The bridge was designed by John Fowler. Messrs. Peto, Brassey and Betts were successful in tendering for construction of both the railway line from Campbelltown to Picton and the viaduct. After a great flood occurred in 1860 during the finalising of its design, the bridge was lifted over six feet to provide sufficient clearance for floodwaters.
During its construction, about 500 people (construction gangs and their families) lived in tents and small huts nearby.
The sandstone for the piers was quarried about 1 and a half miles upstream and transported by temporary tramway. The ironwork was fabricated at Birkenhead in the UK and loaded on to two vessels which sailed in 1861.
The bridge is one of two identical bridges constructed for the NSW Railways, the other being over the Nepean River at Penrith. The Penrith bridge was opened in 1867 but has been used for road traffic since 1907.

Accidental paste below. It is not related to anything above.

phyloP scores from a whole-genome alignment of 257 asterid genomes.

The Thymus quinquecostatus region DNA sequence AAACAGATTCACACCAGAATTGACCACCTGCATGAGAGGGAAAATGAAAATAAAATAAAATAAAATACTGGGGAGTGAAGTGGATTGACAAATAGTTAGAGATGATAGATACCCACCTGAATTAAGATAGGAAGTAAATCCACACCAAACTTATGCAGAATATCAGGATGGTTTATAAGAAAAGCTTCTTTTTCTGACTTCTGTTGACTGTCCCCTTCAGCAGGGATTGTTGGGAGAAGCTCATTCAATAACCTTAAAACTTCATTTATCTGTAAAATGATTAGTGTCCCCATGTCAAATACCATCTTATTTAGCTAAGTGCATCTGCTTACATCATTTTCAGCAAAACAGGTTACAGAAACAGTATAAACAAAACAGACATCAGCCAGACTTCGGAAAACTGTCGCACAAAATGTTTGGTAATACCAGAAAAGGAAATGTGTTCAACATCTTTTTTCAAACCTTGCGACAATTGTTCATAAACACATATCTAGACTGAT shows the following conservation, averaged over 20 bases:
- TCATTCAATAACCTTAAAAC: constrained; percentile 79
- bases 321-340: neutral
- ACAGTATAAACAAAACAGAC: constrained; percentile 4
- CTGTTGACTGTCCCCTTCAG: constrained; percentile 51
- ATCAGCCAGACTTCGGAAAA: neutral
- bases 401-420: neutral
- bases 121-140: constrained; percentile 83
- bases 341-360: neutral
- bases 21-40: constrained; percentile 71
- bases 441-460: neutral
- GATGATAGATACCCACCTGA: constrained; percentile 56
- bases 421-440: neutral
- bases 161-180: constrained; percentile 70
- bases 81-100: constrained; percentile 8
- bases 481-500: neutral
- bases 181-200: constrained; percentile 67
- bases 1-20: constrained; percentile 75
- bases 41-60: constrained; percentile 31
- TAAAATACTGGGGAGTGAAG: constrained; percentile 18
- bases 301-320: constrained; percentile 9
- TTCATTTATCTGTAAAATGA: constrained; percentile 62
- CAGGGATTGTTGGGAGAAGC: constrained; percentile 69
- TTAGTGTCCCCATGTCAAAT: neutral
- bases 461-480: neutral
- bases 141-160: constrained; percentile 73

In 1976 some wagons of a goods train were derailed on the northern approach and came into violent collision with the ornamental masonry piers at that end. They were so severely damaged that they were demolished from above the rail level and have not been replaced.
Last Monday the 12th of August, a presentation was made to acknowledge the 150th anniversary of the opening of the bridge.
Menangle Railway Bridge taken in the 1930s (Riley Collection)